Future of Transportation
A proliferation of new apps designed to help blind and low vision people could prove useful for everyone.
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This article is part of our series on the Future of Transportation, which is exploring innovations and challenges that affect how we move about the world.
Nearly every blind person has at least one story of getting lost or disoriented.
Despite the use of walking canes, guide dogs, help from strangers, and popular navigational apps like Google Maps, Clark Rachfal, director of advocacy and governmental affairs for the American Council of the Blind, said losing your way is still a huge issue for many blind and low vision people. Simply hearing directions from an app like “in 500 feet turn right,” often isn’t enough information to guarantee independence and safety.
“We travel our familiar routes because we know the path is accessible and we know our familiar landmarks,” he said.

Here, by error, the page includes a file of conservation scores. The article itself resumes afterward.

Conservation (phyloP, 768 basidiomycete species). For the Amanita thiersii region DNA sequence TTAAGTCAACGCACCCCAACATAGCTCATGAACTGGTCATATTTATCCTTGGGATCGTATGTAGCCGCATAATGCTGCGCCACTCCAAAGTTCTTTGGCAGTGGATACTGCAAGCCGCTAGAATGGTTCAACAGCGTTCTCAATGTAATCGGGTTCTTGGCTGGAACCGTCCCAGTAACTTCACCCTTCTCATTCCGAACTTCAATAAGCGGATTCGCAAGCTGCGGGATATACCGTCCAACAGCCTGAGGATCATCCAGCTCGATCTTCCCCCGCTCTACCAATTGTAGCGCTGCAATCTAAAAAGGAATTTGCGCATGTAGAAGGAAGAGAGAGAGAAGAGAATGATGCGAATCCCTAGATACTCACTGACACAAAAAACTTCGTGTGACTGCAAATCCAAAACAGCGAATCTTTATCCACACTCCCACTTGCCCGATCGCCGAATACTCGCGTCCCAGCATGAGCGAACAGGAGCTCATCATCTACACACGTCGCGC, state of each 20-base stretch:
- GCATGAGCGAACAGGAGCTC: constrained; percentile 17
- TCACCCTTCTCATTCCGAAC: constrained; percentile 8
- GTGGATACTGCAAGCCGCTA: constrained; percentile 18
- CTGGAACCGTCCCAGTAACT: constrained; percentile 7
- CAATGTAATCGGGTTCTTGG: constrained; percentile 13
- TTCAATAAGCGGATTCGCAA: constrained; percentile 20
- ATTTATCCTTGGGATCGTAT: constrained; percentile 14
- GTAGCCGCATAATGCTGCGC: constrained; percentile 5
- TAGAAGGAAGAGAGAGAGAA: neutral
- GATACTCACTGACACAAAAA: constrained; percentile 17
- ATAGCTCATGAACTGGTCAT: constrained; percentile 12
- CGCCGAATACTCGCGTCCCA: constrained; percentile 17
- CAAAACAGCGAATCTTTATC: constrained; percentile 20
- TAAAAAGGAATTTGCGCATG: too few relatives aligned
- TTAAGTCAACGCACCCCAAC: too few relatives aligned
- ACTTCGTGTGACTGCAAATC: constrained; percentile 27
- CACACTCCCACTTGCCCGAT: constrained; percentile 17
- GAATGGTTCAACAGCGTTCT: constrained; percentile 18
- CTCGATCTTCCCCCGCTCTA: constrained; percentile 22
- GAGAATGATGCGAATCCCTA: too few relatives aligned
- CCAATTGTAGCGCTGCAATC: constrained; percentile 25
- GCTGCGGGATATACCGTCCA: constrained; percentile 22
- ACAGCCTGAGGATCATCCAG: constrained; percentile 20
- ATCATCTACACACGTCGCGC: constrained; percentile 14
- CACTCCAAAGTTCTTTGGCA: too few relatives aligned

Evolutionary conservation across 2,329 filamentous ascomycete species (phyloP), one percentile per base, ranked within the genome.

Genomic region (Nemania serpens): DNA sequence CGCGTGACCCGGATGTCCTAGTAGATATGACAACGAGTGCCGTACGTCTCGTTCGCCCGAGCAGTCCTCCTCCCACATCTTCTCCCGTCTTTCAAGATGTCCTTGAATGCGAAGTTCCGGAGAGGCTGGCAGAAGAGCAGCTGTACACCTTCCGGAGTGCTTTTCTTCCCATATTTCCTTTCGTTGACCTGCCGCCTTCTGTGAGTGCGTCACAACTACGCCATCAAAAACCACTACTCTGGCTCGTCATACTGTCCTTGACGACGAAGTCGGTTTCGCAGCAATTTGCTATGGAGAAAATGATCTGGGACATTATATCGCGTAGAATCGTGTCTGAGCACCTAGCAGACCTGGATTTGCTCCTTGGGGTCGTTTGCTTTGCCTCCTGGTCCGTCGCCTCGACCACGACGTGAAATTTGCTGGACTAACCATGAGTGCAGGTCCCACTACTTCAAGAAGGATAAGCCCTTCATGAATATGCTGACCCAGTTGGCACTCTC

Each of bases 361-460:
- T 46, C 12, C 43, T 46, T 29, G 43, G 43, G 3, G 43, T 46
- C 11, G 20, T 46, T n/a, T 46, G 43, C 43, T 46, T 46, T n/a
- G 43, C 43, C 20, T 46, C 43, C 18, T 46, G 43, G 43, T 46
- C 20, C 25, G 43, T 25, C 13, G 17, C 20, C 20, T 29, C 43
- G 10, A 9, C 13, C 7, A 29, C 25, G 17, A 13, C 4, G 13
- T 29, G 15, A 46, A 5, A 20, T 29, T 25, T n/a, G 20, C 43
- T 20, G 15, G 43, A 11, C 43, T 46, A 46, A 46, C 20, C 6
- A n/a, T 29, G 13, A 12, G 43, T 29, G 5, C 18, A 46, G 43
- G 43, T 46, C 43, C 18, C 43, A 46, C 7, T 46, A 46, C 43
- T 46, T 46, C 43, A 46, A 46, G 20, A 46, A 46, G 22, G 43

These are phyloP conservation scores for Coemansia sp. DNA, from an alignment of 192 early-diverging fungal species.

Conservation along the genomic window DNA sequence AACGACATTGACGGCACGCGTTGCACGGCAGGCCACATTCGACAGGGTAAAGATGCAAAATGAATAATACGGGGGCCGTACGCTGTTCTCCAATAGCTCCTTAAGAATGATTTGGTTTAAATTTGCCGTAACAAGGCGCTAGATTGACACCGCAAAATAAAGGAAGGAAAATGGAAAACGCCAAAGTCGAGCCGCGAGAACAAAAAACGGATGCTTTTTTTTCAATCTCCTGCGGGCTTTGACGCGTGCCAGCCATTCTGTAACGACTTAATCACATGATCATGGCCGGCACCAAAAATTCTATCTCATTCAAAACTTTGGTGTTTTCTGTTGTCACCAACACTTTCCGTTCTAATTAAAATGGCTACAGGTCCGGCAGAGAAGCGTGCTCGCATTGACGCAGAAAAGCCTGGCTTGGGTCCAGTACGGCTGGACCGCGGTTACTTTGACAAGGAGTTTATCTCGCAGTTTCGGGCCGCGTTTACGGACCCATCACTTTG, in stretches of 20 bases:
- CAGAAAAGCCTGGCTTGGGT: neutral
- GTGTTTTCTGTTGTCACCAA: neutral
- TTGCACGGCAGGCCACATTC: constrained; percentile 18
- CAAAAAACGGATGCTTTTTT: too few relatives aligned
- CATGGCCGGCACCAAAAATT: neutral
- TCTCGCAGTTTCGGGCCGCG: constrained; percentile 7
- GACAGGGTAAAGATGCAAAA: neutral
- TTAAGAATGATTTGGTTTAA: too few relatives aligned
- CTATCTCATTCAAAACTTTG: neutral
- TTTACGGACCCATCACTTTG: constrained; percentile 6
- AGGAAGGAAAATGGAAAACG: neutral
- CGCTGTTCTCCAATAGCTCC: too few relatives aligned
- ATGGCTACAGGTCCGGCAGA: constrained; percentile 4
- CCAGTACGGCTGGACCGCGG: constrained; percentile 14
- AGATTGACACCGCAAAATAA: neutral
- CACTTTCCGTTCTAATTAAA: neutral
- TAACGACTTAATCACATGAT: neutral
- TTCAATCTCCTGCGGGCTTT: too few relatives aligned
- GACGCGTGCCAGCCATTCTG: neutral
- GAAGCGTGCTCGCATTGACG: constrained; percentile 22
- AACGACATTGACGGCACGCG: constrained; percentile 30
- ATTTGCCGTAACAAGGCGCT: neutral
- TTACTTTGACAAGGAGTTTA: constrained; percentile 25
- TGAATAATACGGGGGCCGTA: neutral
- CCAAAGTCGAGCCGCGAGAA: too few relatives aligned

That may change, though, with the release of new apps specifically designed with pedestrians and accessibility in mind. Thanks to improvements in mapping technology and smartphone cameras, a number have emerged with features like indoor navigation, detailed descriptions of the surrounding environment and more warnings about obstacles.
“We’re still early on — these technologies have just been popping up over the last 10 years,” Mr. Rachfal said. “I think there’s a lot of mainstream potential to providing greater access to transportation and information for people with disabilities and the broader community.”
One example is called MapInHood, which has only been released in Toronto. (The company’s app listing says they plan to expand in the coming months if they generate enough funding.) It was originally designed to assist blind people, but could have mainstream appeal. The app provides personalized navigation that allows pedestrians to access information about numerous potential obstructions including sidewalk traffic; construction hazards; which intersections have accessible curb cuts; bicycle parking; and the locations of benches, food carts and water fountains. It also offers navigation that avoids stairs, steep slopes or all obstacles — tools that help disabled people but can also benefit people, for example, carrying a suitcase or pushing a stroller.